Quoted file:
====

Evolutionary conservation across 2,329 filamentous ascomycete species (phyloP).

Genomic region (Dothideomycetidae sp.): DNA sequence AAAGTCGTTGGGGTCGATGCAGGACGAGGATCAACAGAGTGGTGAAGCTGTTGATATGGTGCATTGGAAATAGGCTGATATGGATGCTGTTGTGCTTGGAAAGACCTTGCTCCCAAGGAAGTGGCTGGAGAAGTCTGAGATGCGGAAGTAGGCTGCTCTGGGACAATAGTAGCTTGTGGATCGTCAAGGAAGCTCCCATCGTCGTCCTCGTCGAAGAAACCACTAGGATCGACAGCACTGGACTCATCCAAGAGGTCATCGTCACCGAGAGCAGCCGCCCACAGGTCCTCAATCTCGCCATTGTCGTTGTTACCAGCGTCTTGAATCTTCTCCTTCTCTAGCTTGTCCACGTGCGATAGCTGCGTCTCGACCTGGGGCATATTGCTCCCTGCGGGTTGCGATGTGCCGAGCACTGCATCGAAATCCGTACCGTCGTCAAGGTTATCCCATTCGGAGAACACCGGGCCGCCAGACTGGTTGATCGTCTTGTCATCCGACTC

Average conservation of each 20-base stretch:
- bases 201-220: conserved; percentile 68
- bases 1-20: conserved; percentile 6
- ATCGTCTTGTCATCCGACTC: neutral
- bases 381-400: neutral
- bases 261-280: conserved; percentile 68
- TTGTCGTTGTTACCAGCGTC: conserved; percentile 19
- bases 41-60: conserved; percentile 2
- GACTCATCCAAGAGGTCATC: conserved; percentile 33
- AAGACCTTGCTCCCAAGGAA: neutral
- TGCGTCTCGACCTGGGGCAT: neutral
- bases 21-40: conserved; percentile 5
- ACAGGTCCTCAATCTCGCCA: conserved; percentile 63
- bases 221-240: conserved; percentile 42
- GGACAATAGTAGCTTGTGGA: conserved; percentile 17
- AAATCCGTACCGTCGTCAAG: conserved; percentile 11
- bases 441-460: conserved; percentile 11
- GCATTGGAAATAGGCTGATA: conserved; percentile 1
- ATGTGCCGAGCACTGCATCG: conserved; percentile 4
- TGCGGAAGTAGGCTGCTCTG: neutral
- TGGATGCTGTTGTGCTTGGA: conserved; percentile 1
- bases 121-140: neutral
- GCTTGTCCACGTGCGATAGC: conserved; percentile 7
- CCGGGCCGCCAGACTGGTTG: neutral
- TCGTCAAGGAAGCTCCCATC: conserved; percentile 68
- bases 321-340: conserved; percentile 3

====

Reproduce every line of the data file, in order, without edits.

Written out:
Evolutionary conservation across 2,329 filamentous ascomycete species (phyloP).

Genomic region (Dothideomycetidae sp.): DNA sequence AAAGTCGTTGGGGTCGATGCAGGACGAGGATCAACAGAGTGGTGAAGCTGTTGATATGGTGCATTGGAAATAGGCTGATATGGATGCTGTTGTGCTTGGAAAGACCTTGCTCCCAAGGAAGTGGCTGGAGAAGTCTGAGATGCGGAAGTAGGCTGCTCTGGGACAATAGTAGCTTGTGGATCGTCAAGGAAGCTCCCATCGTCGTCCTCGTCGAAGAAACCACTAGGATCGACAGCACTGGACTCATCCAAGAGGTCATCGTCACCGAGAGCAGCCGCCCACAGGTCCTCAATCTCGCCATTGTCGTTGTTACCAGCGTCTTGAATCTTCTCCTTCTCTAGCTTGTCCACGTGCGATAGCTGCGTCTCGACCTGGGGCATATTGCTCCCTGCGGGTTGCGATGTGCCGAGCACTGCATCGAAATCCGTACCGTCGTCAAGGTTATCCCATTCGGAGAACACCGGGCCGCCAGACTGGTTGATCGTCTTGTCATCCGACTC

Average conservation of each 20-base stretch:
- bases 201-220: conserved; percentile 68
- bases 1-20: conserved; percentile 6
- ATCGTCTTGTCATCCGACTC: neutral
- bases 381-400: neutral
- bases 261-280: conserved; percentile 68
- TTGTCGTTGTTACCAGCGTC: conserved; percentile 19
- bases 41-60: conserved; percentile 2
- GACTCATCCAAGAGGTCATC: conserved; percentile 33
- AAGACCTTGCTCCCAAGGAA: neutral
- TGCGTCTCGACCTGGGGCAT: neutral
- bases 21-40: conserved; percentile 5
- ACAGGTCCTCAATCTCGCCA: conserved; percentile 63
- bases 221-240: conserved; percentile 42
- GGACAATAGTAGCTTGTGGA: conserved; percentile 17
- AAATCCGTACCGTCGTCAAG: conserved; percentile 11
- bases 441-460: conserved; percentile 11
- GCATTGGAAATAGGCTGATA: conserved; percentile 1
- ATGTGCCGAGCACTGCATCG: conserved; percentile 4
- TGCGGAAGTAGGCTGCTCTG: neutral
- TGGATGCTGTTGTGCTTGGA: conserved; percentile 1
- bases 121-140: neutral
- GCTTGTCCACGTGCGATAGC: conserved; percentile 7
- CCGGGCCGCCAGACTGGTTG: neutral
- TCGTCAAGGAAGCTCCCATC: conserved; percentile 68
- bases 321-340: conserved; percentile 3